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A complaint states a cause of action for conversion if it alleges ownership and possession of the property converted, the forcible and unlawful taking thereof by the defendants, and the value of said property.
The creditor held a judgment against two men. To enforce his judgment, the creditor obtained a writ of execution against the assets of a partnership that the men had an interest in. The creditor purchased all of the assets at sheriff's sale. On the day of the sale, the men transferred their interests in the partnership to a third party who transferred them to the debtor corporation. The intent of the transaction was to defraud the creditor. The two men surreptitiously removed all of the assets from the creditor's possession. The creditor filed suit. The debtor corporation filed a motion to exclude the creditor's evidence. The trial court granted the motion. The creditor appealed.
Did the complaint state a cause of action for conversion and conspiracy to defraud creditors?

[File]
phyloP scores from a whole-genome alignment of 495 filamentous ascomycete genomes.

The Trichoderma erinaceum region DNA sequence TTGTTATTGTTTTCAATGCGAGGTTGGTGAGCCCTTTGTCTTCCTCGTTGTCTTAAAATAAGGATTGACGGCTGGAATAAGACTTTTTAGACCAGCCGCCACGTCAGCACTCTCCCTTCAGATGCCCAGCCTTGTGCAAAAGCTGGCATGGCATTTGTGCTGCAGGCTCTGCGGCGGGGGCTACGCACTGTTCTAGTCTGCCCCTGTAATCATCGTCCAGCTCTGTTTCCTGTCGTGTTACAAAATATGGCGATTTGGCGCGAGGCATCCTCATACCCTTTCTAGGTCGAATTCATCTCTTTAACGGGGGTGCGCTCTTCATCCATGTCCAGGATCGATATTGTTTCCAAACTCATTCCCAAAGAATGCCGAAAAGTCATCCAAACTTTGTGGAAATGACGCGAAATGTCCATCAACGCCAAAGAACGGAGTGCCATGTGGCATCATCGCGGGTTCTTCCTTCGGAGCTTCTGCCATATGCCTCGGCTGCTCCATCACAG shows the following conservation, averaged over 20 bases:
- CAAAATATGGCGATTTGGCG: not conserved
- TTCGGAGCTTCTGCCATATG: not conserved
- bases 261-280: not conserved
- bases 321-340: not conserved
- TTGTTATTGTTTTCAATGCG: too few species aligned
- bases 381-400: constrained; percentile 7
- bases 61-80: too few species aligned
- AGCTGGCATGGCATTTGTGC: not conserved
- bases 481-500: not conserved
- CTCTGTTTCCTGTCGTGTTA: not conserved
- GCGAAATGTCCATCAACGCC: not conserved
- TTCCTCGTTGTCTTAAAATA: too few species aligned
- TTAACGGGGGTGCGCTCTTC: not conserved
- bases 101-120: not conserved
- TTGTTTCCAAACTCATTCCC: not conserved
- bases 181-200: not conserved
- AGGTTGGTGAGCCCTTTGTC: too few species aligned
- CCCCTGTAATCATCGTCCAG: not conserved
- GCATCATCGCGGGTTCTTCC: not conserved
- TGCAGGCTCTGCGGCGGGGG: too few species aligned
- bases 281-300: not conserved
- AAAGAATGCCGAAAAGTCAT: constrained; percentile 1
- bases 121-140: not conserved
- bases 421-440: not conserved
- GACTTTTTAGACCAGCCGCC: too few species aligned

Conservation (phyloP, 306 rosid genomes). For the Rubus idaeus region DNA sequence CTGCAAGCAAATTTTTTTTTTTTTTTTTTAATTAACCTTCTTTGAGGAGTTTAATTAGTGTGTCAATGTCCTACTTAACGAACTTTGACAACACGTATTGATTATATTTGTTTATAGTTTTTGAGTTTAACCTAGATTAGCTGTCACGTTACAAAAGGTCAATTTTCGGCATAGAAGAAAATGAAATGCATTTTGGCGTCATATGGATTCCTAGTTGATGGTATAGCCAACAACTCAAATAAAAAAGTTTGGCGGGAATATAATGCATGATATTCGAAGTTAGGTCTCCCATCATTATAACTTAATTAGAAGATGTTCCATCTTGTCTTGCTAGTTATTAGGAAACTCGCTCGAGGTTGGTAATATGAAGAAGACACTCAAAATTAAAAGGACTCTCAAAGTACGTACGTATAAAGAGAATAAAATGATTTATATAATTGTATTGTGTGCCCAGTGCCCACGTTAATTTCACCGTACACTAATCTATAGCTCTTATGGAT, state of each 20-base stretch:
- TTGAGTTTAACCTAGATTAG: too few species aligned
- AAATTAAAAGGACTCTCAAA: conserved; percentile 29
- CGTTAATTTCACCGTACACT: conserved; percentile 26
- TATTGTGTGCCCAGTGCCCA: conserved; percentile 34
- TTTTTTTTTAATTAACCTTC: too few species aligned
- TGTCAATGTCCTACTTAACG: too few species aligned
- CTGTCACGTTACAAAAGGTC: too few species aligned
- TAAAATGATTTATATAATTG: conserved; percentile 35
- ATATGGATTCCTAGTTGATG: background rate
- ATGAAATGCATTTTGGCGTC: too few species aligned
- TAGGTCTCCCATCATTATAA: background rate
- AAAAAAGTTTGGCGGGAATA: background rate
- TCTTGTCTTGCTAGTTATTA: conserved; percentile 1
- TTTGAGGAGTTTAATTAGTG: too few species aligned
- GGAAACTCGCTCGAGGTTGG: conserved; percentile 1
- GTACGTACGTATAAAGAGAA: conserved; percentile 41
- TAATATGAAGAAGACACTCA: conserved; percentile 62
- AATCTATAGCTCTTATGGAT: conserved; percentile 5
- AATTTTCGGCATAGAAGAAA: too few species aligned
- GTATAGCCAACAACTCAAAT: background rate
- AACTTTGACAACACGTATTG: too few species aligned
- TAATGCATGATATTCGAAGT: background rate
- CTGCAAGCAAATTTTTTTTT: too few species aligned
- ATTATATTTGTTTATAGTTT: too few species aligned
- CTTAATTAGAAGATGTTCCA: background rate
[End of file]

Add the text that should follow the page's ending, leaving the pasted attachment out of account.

The court reversed. In MacDonald v. Kingsley (1957), 149 Cal.App.2d 376 [308 P.2d 46], it was held that a complaint stated a cause of action for conversion which alleged (1) ownership and possession of the property converted, (2) the forcible and unlawful taking thereof by the defendants, and (3) the value of said property. Here, the court held that the creditor's in propria persona complaint stated causes of action for conversion and conspiracy to defraud creditors. He should have been permitted to introduce evidence, and the trial court's ruling excluding evidence was erroneous, so its judgment based on this error was reversed. On remand, the court instructed that the creditor, after proper proof of his allegations, should be allowed to recover damages even though he could not prove ownership of the assets.